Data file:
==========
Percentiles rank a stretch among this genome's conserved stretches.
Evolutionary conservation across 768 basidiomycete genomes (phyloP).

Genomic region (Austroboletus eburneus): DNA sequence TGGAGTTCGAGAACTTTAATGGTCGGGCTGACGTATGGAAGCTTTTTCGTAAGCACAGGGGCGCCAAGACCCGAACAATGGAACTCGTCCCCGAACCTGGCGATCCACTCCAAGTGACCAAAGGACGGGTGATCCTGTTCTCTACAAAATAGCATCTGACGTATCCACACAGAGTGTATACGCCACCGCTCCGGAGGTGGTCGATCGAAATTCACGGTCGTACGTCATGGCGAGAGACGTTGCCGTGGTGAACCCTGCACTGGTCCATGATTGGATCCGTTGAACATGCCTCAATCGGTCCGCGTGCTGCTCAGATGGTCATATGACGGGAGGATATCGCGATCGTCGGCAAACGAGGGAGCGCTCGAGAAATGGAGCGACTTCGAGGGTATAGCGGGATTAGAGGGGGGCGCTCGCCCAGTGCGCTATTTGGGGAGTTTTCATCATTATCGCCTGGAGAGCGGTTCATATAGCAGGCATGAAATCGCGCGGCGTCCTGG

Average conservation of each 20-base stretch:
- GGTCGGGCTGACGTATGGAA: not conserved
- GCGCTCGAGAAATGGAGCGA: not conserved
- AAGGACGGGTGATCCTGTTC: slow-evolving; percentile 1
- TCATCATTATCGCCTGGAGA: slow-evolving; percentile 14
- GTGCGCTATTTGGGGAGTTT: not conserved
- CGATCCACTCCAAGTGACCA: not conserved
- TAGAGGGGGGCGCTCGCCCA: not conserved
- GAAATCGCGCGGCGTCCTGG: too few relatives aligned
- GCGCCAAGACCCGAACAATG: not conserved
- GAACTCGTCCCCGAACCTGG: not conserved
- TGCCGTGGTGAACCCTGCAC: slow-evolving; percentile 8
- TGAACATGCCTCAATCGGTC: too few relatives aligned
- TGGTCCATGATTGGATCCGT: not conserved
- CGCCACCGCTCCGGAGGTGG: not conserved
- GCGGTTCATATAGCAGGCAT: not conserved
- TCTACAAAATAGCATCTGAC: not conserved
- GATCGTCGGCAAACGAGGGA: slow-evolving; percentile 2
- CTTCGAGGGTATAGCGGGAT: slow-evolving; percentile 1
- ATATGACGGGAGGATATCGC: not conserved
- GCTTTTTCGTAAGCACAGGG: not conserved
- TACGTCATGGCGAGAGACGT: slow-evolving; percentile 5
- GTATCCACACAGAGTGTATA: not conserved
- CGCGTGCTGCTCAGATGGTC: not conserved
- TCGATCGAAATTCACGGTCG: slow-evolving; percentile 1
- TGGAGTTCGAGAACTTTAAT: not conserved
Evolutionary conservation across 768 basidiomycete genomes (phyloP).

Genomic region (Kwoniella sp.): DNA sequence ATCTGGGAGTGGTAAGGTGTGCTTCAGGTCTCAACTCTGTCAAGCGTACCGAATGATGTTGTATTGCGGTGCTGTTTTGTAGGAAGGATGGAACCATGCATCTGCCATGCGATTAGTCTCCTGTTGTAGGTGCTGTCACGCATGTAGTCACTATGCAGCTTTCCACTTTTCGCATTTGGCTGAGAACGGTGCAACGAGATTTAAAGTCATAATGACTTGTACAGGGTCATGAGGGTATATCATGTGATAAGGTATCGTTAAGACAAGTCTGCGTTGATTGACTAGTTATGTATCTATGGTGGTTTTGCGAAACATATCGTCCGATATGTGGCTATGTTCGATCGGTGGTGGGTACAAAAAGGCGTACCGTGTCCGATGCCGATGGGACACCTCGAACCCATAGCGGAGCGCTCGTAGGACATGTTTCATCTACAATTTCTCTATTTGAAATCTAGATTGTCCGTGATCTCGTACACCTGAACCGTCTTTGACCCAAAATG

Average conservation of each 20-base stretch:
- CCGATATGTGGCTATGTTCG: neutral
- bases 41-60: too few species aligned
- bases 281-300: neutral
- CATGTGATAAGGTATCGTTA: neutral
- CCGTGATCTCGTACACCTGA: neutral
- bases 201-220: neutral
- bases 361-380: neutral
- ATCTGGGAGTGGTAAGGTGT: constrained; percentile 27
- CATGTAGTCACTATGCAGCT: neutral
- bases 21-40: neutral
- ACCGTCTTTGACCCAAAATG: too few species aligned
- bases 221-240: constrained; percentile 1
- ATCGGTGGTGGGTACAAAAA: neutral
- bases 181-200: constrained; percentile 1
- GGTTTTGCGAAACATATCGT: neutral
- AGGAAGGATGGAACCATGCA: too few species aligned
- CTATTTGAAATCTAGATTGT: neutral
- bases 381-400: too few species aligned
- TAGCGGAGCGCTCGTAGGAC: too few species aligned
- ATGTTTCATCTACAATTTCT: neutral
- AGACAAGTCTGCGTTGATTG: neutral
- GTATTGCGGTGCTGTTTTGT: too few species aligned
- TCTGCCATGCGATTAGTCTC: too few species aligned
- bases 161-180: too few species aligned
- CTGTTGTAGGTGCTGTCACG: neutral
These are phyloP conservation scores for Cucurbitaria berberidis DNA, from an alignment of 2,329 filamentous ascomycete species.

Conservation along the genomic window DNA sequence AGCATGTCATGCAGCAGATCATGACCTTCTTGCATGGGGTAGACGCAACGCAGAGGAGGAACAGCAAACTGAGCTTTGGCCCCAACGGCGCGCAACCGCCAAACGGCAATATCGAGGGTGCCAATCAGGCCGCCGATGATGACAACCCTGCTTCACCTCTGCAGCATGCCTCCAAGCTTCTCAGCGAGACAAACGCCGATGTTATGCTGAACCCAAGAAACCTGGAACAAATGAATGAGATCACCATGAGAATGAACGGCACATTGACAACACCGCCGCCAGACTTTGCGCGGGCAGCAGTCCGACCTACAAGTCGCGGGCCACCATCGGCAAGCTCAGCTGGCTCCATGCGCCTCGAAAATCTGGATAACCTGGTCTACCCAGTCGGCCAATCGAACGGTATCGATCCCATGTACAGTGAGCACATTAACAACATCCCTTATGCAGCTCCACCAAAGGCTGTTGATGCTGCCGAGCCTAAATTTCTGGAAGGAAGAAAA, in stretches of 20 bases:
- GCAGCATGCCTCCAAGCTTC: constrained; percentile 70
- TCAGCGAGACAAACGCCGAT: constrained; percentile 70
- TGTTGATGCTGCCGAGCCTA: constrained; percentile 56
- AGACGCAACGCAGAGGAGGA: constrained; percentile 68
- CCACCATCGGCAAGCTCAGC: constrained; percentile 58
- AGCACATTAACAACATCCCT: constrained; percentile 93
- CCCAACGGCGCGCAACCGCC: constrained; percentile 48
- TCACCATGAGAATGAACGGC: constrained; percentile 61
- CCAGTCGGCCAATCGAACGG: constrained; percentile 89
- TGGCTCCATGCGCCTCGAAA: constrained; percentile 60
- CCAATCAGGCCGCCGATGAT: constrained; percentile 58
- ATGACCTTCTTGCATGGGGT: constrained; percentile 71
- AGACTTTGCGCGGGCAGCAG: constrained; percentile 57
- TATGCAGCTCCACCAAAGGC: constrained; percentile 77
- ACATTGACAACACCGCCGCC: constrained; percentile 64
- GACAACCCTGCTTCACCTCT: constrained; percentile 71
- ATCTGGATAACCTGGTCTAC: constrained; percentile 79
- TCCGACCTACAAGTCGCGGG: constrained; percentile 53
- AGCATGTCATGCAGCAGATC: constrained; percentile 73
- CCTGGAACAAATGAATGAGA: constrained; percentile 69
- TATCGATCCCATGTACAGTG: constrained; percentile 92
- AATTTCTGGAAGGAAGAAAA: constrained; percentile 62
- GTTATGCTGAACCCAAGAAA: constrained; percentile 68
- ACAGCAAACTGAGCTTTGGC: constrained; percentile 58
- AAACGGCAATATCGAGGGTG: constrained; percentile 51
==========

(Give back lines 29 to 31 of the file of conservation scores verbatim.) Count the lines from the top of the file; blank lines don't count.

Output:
- TGGAGTTCGAGAACTTTAAT: not conserved
Evolutionary conservation across 768 basidiomycete genomes (phyloP).

Genomic region (Kwoniella sp.): DNA sequence ATCTGGGAGTGGTAAGGTGTGCTTCAGGTCTCAACTCTGTCAAGCGTACCGAATGATGTTGTATTGCGGTGCTGTTTTGTAGGAAGGATGGAACCATGCATCTGCCATGCGATTAGTCTCCTGTTGTAGGTGCTGTCACGCATGTAGTCACTATGCAGCTTTCCACTTTTCGCATTTGGCTGAGAACGGTGCAACGAGATTTAAAGTCATAATGACTTGTACAGGGTCATGAGGGTATATCATGTGATAAGGTATCGTTAAGACAAGTCTGCGTTGATTGACTAGTTATGTATCTATGGTGGTTTTGCGAAACATATCGTCCGATATGTGGCTATGTTCGATCGGTGGTGGGTACAAAAAGGCGTACCGTGTCCGATGCCGATGGGACACCTCGAACCCATAGCGGAGCGCTCGTAGGACATGTTTCATCTACAATTTCTCTATTTGAAATCTAGATTGTCCGTGATCTCGTACACCTGAACCGTCTTTGACCCAAAATG